"I didn't change my clothes and noticed that the missionaries came in their work clothes as well," she said. "It wasn't about dressing to the nines to impress anyone, it was about being there to pray for our neighbors. Even though we were all working pretty hard that day to help, I never felt like it was just an ordinary day. It still felt like the Sabbath. I feel like this catastrophe has brought us closer as neighbors and friends and a community."
Bishop Trent Anderson said, "It was so amazing to me to step back and see all those people coming together to serve in any way they could. This experience and many others demonstrate the remarkable goodness of the human spirit. I believe that lives were touched and hearts were softened as the people impacted and others saw the church members step in and serve so valiantly."
One of the affected home owners, Debbie Linge, said, "Words cannot even begin to express the most overwhelming, humbling experience/trial we have ever been through. To have so many family, friends and neighbors assist us and our neighbors with our homes, moving mud, bringing food ... doing whatever was needed. My heart is so full and I just want to thank each and everyone from the bottom of my heart! Thank you for all of your prayers."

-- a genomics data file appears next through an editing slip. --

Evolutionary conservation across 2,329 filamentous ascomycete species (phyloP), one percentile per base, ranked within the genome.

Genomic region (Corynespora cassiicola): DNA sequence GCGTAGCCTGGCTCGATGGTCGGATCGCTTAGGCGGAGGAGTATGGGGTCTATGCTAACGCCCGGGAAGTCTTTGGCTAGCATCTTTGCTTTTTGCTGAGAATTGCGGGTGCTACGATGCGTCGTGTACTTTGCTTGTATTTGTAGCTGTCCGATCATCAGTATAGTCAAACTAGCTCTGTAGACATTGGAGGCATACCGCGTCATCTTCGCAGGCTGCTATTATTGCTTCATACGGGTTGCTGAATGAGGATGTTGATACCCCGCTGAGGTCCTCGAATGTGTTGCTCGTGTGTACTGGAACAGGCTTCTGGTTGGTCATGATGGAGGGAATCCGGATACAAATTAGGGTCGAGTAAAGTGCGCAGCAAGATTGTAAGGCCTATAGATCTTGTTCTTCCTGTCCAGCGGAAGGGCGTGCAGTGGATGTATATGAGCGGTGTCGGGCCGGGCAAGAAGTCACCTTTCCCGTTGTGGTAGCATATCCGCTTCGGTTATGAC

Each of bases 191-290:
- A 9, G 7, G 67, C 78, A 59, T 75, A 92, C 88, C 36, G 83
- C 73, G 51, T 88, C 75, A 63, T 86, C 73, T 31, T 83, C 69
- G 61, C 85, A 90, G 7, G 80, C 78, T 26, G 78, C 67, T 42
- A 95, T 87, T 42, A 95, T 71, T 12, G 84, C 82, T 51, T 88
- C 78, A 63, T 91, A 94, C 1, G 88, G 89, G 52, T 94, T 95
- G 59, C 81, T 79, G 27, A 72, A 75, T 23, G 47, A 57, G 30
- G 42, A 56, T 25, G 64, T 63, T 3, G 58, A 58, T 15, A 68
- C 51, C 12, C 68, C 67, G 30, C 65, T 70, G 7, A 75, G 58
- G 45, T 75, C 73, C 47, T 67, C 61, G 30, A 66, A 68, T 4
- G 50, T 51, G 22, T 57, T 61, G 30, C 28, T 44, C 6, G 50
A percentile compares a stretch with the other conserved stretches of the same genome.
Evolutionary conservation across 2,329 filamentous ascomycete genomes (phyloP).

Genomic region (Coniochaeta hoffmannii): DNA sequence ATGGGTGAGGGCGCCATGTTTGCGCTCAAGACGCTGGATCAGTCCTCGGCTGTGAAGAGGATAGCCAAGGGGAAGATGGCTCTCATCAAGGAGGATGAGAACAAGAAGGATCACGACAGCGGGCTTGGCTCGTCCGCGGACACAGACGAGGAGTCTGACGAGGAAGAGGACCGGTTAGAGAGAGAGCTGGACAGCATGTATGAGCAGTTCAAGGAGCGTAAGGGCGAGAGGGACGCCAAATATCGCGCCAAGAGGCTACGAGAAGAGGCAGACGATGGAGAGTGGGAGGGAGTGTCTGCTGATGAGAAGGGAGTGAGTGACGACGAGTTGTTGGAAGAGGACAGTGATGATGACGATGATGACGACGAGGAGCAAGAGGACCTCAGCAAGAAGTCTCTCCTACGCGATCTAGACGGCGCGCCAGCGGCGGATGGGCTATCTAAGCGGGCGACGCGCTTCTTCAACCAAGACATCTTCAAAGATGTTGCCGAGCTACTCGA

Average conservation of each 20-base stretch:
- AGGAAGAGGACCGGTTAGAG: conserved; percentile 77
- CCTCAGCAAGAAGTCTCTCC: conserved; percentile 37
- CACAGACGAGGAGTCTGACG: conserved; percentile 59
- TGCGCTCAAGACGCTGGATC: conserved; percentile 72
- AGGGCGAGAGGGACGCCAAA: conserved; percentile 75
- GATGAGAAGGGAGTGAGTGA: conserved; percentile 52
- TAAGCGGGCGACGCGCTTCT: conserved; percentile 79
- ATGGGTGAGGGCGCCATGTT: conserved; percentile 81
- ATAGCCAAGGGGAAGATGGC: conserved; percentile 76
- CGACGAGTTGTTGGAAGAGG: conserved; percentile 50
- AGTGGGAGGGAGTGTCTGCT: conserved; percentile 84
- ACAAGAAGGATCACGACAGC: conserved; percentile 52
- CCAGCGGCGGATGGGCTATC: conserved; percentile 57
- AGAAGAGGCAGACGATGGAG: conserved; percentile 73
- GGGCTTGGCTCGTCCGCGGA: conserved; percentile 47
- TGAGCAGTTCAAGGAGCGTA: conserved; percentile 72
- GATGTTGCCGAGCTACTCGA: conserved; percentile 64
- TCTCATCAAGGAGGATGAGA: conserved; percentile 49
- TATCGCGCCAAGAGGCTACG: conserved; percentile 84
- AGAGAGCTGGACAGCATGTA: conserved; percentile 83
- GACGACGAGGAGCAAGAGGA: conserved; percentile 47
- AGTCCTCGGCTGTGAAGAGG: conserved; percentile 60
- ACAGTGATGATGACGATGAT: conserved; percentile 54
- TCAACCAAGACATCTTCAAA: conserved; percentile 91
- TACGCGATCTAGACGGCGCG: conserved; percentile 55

The Savior's admonition to "Love thy neighbor" was reinforced through this small, localized disaster.
Mooy expressed the sentiments of many that day: "We are here on this Earth to take care of each other and ... I find it very divinely structured that people connect in the many ways we do because we are brothers and sisters, sons and daughters of our Heavenly Father. We are not meant to be on this Earth for ourselves or by ourselves. "